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From the Bottom of the Mariana Trench

From the Bottom of the Mariana Trench

The Mariana Trench in the Western Pacific Ocean is the deepest section of the world’s oceans.  The trench is located an average of 124 miles east of the Mariana Islands, in the Western Pacific Ocean, East of the Philippines. The trench has a width of 43 miles and a length of 1,580 miles, which is significantly greater than the distance from Boston to Miami (1,258 miles).  The deepest part of the Mariana Trench is known as Challenger Deep, located 189 miles southwest of Guam.  Named after the British Royal Navy survey ship, Her Majestry’s Ship (HMS) Challenger which made the first recording of its depth during an expedition from 1872-1874, Challenger Deep has a depth of 36,070 feet based on sonar measurements from the U.S. Center for Coastal & Ocean Mapping.  At the bottom of Challenger Deep, the water column exerts a pressure of 1,086 bar; this is more than 1,000 times the standard atmospheric pressure that you would experience if you were standing on a beach at sea level!  However, this pressure pales in comparison to the pressure that food products experience inside a high-pressure pasteurization (HPP) machine where pressures reach ~6,000 bar.

So what is HPP and what does it have to do with standing at the bottom of Challenger Deep in the Pacific Ocean off the coast of Guam?  HPP is a method of pasteurizing food that circumvents the use of heat.  Rather than heating food to high temperatures to kill the harmful microorganisms, an HPP machine creates massive pressures inside a water-filled chamber; these pressures are 6 times greater than the pressure that one would experience standing at the bottom of Challenger Deep.  Naturally this requires very specialized equipment and facilities.  You must be wondering, “why go to the trouble?”  Pasteurization is an extensive area of Food Science research and Food Scientists are constantly searching for new ways to make the food that we eat safe while preserving the nutrients found within the food that we eat.  For example, flavanones are a class of natural products that are found in oranges and other citrus fruits that have been studied extensively to understand if they have a role in protecting our heart (cardioprotection) [1].  Clinical studies along with studies in animal models have shown that these flavanones haveanti-hypertensive, lipid-lowering, insulin-sensitizing, antioxidative, and anti-inflammatory properties.  Recently a group of Spanish [2] researchers tried to make an orange drink by taking orange juice through an alcoholic fermentation process (similar to the process of making beer!) to make a drink enriched with flavanones.  One of the challenges that they encountered is that when their drink is pasteurized using heat pasteurization, the quantities of many of the beneficial flavanones decreases.  A group of Food Scientists in China studied different ways of preparing white grape juice [3].  They found that white grape juice processed using HPP had higher quantities of specific anti-oxidants when compared to white grape juice that was pasteurized using heat.  The sensory properties of white grape juice processed using HPP was found to be indistinguishable from unpasteurized, fresh white grape juice.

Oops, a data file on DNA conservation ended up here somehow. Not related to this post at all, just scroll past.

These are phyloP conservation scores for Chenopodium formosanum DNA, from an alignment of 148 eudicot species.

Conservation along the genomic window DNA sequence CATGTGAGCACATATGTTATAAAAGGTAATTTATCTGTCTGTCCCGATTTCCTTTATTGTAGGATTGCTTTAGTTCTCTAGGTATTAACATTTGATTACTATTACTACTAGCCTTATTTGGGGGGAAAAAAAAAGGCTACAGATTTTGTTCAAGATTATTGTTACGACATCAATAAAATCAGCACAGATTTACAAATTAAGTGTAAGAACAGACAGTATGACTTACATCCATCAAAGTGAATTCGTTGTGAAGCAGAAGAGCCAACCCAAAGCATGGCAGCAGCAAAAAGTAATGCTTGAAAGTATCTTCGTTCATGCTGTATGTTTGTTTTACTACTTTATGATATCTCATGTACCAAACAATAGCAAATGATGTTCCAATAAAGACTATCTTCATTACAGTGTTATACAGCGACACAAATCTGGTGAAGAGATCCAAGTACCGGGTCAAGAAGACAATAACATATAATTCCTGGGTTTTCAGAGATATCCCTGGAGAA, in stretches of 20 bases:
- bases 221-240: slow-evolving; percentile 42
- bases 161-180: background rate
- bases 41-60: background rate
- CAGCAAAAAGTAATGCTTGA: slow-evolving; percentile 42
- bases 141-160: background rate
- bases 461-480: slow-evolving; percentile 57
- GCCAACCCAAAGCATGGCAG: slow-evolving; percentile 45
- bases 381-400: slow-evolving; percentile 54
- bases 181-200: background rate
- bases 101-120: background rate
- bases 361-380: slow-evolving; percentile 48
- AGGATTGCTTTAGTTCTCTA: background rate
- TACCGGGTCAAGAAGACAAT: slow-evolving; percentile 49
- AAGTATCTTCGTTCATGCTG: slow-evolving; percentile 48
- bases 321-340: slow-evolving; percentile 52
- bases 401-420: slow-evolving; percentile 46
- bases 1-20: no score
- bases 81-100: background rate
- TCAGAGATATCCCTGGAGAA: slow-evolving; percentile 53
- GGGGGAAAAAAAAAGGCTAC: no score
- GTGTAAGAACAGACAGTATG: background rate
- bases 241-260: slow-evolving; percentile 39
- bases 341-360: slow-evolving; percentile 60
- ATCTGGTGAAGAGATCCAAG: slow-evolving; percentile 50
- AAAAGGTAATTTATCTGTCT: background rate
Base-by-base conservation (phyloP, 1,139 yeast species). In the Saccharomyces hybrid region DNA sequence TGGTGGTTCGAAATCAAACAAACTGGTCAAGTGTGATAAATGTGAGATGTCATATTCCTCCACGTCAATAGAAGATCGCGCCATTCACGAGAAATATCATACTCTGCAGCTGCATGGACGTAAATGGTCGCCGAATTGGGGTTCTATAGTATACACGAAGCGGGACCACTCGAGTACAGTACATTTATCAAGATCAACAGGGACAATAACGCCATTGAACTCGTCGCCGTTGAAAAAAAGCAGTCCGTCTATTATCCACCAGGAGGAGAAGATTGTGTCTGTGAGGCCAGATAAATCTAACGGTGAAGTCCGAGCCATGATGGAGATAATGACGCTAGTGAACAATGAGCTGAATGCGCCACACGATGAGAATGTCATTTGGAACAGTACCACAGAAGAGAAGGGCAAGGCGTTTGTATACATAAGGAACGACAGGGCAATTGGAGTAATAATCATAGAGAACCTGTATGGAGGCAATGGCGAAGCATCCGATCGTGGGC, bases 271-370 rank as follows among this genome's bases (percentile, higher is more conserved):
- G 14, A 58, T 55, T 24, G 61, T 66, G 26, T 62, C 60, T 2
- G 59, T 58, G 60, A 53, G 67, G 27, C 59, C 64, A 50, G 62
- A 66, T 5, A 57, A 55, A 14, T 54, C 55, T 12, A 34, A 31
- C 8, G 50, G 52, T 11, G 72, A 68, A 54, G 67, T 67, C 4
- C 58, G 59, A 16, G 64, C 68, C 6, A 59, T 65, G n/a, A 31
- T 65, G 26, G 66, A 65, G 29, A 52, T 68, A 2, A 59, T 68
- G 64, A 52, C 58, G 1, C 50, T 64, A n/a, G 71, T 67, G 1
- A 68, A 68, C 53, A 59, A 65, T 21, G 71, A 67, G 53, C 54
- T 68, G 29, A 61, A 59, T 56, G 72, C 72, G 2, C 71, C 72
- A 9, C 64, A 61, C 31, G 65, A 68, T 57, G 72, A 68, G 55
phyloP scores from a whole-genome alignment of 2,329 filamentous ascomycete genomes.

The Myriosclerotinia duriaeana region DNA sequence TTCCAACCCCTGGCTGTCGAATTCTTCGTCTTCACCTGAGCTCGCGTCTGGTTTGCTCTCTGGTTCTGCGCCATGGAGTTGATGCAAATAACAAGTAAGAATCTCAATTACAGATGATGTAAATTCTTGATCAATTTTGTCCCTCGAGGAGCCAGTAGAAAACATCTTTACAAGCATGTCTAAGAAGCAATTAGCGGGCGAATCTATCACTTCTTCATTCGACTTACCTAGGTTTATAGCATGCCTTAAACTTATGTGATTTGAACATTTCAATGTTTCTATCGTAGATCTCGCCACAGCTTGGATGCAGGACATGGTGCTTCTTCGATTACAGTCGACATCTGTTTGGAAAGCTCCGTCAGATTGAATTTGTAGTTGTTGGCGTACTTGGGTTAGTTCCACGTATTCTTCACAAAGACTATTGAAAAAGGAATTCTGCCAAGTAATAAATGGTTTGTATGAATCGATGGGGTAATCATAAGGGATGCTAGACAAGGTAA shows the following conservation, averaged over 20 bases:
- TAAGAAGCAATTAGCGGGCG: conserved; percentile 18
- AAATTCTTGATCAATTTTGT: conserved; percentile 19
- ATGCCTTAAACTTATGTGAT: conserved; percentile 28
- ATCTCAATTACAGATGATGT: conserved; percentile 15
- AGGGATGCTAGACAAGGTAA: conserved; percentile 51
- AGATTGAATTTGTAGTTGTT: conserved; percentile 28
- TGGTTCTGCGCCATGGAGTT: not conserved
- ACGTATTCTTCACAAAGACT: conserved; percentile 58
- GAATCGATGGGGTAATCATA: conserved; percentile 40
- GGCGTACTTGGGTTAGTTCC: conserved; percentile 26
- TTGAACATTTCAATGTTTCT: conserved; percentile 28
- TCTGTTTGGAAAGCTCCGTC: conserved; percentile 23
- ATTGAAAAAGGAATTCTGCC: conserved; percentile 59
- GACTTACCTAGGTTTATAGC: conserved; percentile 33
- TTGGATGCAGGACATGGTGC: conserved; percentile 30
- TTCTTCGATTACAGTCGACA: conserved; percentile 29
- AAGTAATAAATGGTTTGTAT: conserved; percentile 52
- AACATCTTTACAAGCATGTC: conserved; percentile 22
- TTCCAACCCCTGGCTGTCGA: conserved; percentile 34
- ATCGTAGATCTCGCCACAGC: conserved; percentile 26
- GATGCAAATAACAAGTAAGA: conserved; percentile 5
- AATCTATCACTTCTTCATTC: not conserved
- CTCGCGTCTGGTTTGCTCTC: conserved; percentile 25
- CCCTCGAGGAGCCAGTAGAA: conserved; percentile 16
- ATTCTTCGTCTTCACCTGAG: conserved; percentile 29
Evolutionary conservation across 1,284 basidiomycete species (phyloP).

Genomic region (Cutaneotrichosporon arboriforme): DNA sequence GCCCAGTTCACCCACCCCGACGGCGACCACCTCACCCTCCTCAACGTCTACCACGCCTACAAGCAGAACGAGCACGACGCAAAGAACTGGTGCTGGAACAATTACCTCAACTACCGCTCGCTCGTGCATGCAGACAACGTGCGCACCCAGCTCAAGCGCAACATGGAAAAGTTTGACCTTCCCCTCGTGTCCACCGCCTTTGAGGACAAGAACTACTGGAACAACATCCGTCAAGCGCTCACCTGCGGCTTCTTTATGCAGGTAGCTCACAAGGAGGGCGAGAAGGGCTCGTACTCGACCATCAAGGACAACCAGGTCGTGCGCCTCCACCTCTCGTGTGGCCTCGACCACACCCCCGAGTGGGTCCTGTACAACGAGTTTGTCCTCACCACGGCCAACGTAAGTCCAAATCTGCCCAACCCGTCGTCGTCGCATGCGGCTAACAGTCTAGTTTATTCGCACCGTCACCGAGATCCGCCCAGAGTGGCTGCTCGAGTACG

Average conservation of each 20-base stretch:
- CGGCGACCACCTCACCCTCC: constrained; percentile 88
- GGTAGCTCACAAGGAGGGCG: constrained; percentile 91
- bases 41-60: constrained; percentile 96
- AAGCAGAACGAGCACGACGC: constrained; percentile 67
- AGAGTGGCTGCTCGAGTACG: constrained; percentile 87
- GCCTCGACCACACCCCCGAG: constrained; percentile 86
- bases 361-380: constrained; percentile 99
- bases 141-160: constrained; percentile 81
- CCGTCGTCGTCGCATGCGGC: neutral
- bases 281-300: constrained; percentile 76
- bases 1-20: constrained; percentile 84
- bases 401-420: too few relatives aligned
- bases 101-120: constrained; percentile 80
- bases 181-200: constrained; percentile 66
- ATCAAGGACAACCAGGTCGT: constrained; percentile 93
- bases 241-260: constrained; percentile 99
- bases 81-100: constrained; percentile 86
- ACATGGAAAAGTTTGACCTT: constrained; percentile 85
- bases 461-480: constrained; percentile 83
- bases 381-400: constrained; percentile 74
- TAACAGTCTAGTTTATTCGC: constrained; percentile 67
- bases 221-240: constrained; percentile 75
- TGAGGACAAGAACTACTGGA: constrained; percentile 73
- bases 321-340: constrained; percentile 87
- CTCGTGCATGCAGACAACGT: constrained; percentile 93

Fortetropin® is a fertilized egg yolk-derived product that is also pasteurized using the method inspired by Challenger Deep – high pressure pasteurization (HPP).  Fortetropin® is a key ingredient in a line of functional food products called Qurr (  In a double-blind, placebo-controlled study performed a the University of Tampa subjects that consumed Fortetropin® experienced statistically significant gains in muscle mass relative to subjects that received a macronutrient-matched placebo [4].  The famous Greek physician, Hippocrates once said “let food be thy medicine.”  Advances in areas of science such as lipidomics and metabolomics are making it possible to better characterize the wealth of natural products that are found to exist within food.  Using pasteurization methods inspired by Challenger Deep will perhaps take us one step closer to the vision of Hippocrates.


1. Chanet, Audrey, et al. "Citrus flavanones: what is their role in cardiovascular protection?." Journal of agricultural and food chemistry 60.36 (2012): 8809-8822.

2. Escudero-López, Blanca, et al. "Effect of thermal processing on the profile of bioactive compounds and antioxidant capacity of fermented orange juice." International Journal of Food Sciences and Nutrition 67.7 (2016): 779-788.

3. Chang, Yin‐Hsuan, et al. "Effect of high pressure processing and thermal pasteurization on overall quality parameters of white grape juice." Journal of the Science of Food and Agriculture (2016).

4. Sharp, Matthew H., et al. "The Effects of Fortetropin Supplementation on Body Composition, Strength, and Power in Humans and Mechanism of Action in a Rodent Model." Journal of the American College of Nutrition 35.8 (2016): 679-691.


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